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Eielson Building

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1934, first floor, N. Lester Troast; 1940, completed, Foss and Malcolm

The Eielson Building, officially named the Col. Carl Ben Eielson Aeronautical Engineering Building, represents the building style of the 1930s and also the difficulties the fledgling university encountered. Ben Eielson, a Fairbanks schoolteacher turned pioneering pilot, had been a local hero ever since he took the first air mail contract in 1924, delivering mail from Fairbanks to McGrath. In 1928 he gained further fame when he flew across the top of the world. In 1930 he was killed while trying to rescue the Nanuk, a ship caught in Siberian ice.

This building was planned as a memorial to him, but by 1934 only $12,000 of the estimated $100,000 needed for construction had been raised. Nonetheless, construction went forward on a two-story-plus-basement reinforced-concrete building. As designed by N. Lester Troast of Juneau, the 54-foot-by-84-foot building had two-stage buttresses delineating each bay, a corner tower, and Jacobean hood molds on the third-floor windows. That first year, only the first floor was completed, and a temporary gable roof was constructed.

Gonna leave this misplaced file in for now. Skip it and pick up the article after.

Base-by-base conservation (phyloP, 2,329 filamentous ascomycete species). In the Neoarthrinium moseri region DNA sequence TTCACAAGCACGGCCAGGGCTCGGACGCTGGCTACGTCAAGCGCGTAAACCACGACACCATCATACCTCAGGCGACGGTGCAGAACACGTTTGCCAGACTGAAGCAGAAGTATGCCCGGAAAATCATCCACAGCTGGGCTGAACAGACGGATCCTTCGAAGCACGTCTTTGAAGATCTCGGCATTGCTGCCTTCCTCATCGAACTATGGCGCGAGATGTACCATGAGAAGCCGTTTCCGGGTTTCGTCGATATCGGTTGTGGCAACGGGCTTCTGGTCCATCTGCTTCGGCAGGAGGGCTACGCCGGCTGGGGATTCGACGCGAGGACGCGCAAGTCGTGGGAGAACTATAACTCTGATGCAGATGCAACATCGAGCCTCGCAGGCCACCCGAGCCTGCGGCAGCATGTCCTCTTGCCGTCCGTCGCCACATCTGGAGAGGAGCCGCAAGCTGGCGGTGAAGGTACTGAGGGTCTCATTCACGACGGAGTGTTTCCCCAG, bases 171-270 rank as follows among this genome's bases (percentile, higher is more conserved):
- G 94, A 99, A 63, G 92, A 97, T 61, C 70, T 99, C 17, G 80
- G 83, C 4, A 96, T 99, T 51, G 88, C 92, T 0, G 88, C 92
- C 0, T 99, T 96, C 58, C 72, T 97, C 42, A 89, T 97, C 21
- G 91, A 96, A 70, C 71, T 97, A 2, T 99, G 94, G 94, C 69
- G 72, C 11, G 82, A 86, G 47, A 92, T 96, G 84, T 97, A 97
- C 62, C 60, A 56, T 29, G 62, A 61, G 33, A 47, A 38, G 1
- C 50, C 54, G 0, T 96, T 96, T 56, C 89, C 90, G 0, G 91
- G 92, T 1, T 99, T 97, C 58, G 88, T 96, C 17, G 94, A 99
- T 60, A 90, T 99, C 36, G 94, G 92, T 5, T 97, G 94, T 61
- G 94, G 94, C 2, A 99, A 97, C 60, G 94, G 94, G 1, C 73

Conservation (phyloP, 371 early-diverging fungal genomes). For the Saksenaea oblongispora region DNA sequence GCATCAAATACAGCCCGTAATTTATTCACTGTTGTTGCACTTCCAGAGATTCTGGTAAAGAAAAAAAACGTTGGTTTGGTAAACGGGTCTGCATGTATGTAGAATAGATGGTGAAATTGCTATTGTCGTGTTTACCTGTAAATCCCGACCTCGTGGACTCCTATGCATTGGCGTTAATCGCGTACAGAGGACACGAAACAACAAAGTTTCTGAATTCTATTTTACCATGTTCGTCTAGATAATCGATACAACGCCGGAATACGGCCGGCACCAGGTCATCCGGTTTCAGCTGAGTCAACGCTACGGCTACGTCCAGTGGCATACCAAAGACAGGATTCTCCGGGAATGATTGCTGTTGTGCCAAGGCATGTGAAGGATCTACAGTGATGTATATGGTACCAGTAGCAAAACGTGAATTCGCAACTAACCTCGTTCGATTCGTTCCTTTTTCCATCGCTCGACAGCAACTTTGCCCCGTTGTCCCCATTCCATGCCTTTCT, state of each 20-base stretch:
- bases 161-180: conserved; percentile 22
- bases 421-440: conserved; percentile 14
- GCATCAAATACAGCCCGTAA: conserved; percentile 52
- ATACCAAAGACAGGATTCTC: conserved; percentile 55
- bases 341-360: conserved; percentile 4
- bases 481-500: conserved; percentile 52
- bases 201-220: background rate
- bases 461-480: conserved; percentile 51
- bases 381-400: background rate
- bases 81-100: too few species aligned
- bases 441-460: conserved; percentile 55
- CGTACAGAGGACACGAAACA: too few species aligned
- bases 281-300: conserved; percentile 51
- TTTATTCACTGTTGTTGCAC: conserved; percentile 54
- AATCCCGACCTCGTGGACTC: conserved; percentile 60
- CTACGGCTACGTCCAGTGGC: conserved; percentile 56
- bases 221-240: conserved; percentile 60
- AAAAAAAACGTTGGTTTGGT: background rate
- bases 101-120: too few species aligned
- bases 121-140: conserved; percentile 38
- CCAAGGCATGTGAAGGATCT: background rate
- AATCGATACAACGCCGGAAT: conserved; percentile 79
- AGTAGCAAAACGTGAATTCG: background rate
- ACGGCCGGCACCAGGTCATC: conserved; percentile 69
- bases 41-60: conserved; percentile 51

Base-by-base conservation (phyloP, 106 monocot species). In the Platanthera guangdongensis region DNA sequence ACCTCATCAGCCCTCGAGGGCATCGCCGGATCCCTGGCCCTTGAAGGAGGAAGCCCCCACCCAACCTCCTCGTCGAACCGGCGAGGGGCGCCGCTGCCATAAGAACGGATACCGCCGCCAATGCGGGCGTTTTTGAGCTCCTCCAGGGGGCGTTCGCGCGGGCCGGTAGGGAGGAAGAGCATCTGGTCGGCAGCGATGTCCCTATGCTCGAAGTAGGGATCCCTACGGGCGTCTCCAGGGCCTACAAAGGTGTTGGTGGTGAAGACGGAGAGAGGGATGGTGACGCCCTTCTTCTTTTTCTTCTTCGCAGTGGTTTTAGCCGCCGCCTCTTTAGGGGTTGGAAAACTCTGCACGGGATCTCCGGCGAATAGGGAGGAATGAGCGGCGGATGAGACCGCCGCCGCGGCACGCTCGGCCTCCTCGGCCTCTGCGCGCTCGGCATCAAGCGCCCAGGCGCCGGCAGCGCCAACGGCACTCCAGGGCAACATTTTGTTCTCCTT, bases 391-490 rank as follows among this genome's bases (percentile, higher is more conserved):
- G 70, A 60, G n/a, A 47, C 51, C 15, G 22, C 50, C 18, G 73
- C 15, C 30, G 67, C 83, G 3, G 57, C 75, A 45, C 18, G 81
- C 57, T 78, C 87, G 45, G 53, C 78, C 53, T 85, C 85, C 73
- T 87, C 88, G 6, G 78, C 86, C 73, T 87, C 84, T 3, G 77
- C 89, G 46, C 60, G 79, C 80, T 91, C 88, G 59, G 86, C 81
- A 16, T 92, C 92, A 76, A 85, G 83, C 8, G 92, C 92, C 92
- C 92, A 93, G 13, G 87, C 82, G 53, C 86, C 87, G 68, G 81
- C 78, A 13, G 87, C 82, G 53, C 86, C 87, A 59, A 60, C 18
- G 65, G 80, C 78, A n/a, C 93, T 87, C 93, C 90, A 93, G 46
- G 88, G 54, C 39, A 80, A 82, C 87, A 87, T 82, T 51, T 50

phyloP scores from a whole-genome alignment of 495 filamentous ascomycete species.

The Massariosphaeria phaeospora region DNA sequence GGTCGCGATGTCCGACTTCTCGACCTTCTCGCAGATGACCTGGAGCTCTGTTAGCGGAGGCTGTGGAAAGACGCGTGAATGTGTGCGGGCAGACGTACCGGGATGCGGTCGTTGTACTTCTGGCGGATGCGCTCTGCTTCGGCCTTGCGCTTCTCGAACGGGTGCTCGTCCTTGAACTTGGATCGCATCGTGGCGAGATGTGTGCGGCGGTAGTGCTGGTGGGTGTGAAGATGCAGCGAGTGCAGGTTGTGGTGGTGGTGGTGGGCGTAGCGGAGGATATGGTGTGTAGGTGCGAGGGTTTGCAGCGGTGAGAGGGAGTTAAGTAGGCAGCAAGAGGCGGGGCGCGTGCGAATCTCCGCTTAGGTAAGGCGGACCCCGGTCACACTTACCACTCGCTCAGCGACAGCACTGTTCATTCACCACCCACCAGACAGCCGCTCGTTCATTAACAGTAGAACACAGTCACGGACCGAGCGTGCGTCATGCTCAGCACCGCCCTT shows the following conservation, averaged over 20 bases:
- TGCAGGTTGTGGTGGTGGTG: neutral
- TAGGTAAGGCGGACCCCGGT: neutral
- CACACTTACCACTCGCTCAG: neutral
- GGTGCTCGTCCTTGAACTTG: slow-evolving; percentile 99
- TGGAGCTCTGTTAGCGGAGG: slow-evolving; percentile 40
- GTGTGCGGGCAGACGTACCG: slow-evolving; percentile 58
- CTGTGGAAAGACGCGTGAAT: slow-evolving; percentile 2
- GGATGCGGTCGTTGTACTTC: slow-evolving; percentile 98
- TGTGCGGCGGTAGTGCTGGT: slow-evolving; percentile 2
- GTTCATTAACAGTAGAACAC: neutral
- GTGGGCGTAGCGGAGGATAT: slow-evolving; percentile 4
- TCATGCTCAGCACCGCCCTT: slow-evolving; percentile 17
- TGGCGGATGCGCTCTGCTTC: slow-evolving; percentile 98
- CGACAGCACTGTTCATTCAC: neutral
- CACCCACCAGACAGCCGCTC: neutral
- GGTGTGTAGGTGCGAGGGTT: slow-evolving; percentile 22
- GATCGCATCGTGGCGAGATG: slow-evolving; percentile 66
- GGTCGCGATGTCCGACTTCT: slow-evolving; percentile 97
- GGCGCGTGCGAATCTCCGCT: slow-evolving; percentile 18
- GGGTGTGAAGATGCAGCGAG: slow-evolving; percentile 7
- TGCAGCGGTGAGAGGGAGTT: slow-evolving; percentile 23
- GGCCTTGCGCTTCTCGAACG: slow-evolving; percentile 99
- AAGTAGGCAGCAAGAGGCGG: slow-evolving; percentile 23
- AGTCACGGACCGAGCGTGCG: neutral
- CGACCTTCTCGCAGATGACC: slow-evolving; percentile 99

When the building was completed in 1940, Foss and Malcolm were credited with the design, which had taken on a distinctly Art Deco appearance. Troast's buttresses became piers with vertical gouging at the tops. There were also vertical gouging between the first and second floors and zigzag ornament along the cornice. The octagonal corner towers on the west side were left unfinished.

Writing Credits

Author: 
Alison K. Hoagland
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Citation

Alison K. Hoagland, "Eielson Building", [Fairbanks, Alaska], SAH Archipedia, eds. Gabrielle Esperdy and Karen Kingsley, Charlottesville: UVaP, 2012—, http://sah-archipedia.org/buildings/AK-01-IN016.1.

Print Source

Buildings of Alaska, Alison K. Hoagland. New York: Oxford University Press, 1993, 224-225.

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